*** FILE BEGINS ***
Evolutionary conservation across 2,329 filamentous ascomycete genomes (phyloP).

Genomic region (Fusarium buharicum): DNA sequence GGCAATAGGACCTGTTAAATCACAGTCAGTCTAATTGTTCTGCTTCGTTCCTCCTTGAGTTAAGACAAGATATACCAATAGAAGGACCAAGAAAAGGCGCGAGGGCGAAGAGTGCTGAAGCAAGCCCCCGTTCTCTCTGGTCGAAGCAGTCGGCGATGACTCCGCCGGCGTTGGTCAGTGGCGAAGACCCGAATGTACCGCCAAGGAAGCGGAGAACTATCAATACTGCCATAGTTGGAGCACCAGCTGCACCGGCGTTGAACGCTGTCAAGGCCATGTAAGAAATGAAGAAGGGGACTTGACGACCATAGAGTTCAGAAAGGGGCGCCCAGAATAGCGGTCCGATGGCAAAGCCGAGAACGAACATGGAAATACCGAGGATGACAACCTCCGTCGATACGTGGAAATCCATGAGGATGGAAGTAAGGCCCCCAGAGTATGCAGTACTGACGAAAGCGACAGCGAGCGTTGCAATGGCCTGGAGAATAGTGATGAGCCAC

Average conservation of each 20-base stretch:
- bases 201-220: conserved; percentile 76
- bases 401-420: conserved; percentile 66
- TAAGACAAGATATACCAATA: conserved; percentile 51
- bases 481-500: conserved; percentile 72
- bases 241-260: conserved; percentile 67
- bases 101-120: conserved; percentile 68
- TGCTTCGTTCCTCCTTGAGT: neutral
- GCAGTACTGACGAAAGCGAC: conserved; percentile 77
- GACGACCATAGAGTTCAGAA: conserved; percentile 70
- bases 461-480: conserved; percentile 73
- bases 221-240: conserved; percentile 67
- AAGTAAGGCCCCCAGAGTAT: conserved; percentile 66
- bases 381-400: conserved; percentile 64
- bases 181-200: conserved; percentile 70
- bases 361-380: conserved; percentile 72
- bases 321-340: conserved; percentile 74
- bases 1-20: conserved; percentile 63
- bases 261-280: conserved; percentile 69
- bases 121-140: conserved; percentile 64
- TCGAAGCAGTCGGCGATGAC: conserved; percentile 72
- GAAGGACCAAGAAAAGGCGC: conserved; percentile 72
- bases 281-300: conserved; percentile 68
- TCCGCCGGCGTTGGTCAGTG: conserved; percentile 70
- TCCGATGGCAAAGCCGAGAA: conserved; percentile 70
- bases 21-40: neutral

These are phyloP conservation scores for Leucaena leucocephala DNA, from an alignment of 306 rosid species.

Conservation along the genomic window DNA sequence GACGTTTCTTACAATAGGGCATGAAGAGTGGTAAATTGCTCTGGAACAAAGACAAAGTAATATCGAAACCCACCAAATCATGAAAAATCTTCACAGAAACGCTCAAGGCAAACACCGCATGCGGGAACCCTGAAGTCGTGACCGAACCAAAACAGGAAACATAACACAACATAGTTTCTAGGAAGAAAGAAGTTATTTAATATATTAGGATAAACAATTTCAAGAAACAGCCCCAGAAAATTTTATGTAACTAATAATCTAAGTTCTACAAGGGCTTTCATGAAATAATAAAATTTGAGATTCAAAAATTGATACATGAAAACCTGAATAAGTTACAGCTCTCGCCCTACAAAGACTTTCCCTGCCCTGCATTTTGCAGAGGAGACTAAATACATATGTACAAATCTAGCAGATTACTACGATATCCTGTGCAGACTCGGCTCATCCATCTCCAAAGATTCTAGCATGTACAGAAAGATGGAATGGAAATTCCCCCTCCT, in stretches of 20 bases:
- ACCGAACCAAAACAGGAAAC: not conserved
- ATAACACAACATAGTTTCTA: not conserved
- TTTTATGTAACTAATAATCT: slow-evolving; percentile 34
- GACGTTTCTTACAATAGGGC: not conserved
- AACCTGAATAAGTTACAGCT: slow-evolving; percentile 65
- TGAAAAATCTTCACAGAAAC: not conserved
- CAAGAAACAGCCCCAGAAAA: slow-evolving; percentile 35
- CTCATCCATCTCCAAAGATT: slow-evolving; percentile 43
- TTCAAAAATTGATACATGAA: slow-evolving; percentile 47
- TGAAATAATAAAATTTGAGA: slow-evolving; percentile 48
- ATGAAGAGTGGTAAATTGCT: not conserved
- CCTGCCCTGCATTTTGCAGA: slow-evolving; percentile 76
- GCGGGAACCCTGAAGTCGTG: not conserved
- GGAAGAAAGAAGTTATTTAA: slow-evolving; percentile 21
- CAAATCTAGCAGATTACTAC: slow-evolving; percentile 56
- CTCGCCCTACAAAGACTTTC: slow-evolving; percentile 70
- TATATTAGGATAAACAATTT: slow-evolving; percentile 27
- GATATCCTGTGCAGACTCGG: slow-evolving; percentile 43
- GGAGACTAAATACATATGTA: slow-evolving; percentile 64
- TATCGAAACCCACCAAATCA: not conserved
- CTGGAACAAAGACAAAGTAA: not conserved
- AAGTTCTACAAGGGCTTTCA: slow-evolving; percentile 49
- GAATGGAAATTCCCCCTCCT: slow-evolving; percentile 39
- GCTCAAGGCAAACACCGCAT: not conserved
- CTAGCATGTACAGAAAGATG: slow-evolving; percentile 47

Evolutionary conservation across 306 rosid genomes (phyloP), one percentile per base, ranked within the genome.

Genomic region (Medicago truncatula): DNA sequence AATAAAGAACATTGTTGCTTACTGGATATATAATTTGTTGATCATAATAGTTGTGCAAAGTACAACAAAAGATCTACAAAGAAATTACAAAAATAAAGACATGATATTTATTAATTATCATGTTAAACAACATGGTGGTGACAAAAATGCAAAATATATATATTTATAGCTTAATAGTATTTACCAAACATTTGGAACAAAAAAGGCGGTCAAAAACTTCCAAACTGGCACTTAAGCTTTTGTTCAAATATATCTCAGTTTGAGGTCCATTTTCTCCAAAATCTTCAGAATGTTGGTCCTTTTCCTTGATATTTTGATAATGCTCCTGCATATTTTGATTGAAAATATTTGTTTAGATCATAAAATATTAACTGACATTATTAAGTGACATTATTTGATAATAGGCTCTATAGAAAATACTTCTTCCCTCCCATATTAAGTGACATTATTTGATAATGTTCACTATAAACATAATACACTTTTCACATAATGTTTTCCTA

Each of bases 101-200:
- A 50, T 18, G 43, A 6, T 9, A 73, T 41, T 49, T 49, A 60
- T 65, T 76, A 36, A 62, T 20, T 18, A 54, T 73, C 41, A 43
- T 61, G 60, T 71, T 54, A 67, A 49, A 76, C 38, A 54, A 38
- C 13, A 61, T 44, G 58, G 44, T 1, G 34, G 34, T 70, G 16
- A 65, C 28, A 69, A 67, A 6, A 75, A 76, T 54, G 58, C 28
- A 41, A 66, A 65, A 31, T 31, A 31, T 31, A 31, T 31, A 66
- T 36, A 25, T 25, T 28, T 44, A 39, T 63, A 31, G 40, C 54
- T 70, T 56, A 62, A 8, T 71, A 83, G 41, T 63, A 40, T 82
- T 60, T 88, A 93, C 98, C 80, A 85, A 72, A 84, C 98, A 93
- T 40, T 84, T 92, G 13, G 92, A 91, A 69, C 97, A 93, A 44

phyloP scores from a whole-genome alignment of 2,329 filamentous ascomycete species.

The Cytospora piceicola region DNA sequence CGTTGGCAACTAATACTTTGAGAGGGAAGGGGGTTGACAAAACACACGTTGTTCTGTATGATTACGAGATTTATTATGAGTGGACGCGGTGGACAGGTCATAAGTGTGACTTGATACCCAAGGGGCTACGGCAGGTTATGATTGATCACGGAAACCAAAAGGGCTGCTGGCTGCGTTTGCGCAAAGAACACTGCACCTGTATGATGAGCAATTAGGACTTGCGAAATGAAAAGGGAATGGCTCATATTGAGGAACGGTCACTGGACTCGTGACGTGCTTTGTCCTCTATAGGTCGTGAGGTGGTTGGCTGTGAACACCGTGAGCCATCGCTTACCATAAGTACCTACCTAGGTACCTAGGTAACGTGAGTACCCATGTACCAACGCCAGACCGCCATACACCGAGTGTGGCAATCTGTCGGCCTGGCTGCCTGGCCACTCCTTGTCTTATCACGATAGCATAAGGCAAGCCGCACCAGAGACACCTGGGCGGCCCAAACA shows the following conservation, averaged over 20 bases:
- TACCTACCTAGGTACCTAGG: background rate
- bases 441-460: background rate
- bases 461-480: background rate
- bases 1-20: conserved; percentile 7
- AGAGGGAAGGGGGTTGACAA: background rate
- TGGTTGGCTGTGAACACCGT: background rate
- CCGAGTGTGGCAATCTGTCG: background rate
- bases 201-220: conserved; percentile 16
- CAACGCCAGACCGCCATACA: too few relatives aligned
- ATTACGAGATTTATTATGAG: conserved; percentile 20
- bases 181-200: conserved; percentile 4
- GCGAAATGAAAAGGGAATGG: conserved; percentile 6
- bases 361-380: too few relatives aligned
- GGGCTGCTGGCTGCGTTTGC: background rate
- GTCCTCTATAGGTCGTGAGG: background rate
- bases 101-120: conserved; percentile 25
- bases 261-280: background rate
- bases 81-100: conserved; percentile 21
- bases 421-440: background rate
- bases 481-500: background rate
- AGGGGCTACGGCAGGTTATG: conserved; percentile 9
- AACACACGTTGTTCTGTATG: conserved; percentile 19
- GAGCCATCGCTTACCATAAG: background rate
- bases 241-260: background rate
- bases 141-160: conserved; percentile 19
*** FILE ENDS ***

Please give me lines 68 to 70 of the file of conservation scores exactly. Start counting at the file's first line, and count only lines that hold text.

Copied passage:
- T 40, T 84, T 92, G 13, G 92, A 91, A 69, C 97, A 93, A 44

phyloP scores from a whole-genome alignment of 2,329 filamentous ascomycete species.

The Cytospora piceicola region DNA sequence CGTTGGCAACTAATACTTTGAGAGGGAAGGGGGTTGACAAAACACACGTTGTTCTGTATGATTACGAGATTTATTATGAGTGGACGCGGTGGACAGGTCATAAGTGTGACTTGATACCCAAGGGGCTACGGCAGGTTATGATTGATCACGGAAACCAAAAGGGCTGCTGGCTGCGTTTGCGCAAAGAACACTGCACCTGTATGATGAGCAATTAGGACTTGCGAAATGAAAAGGGAATGGCTCATATTGAGGAACGGTCACTGGACTCGTGACGTGCTTTGTCCTCTATAGGTCGTGAGGTGGTTGGCTGTGAACACCGTGAGCCATCGCTTACCATAAGTACCTACCTAGGTACCTAGGTAACGTGAGTACCCATGTACCAACGCCAGACCGCCATACACCGAGTGTGGCAATCTGTCGGCCTGGCTGCCTGGCCACTCCTTGTCTTATCACGATAGCATAAGGCAAGCCGCACCAGAGACACCTGGGCGGCCCAAACA shows the following conservation, averaged over 20 bases: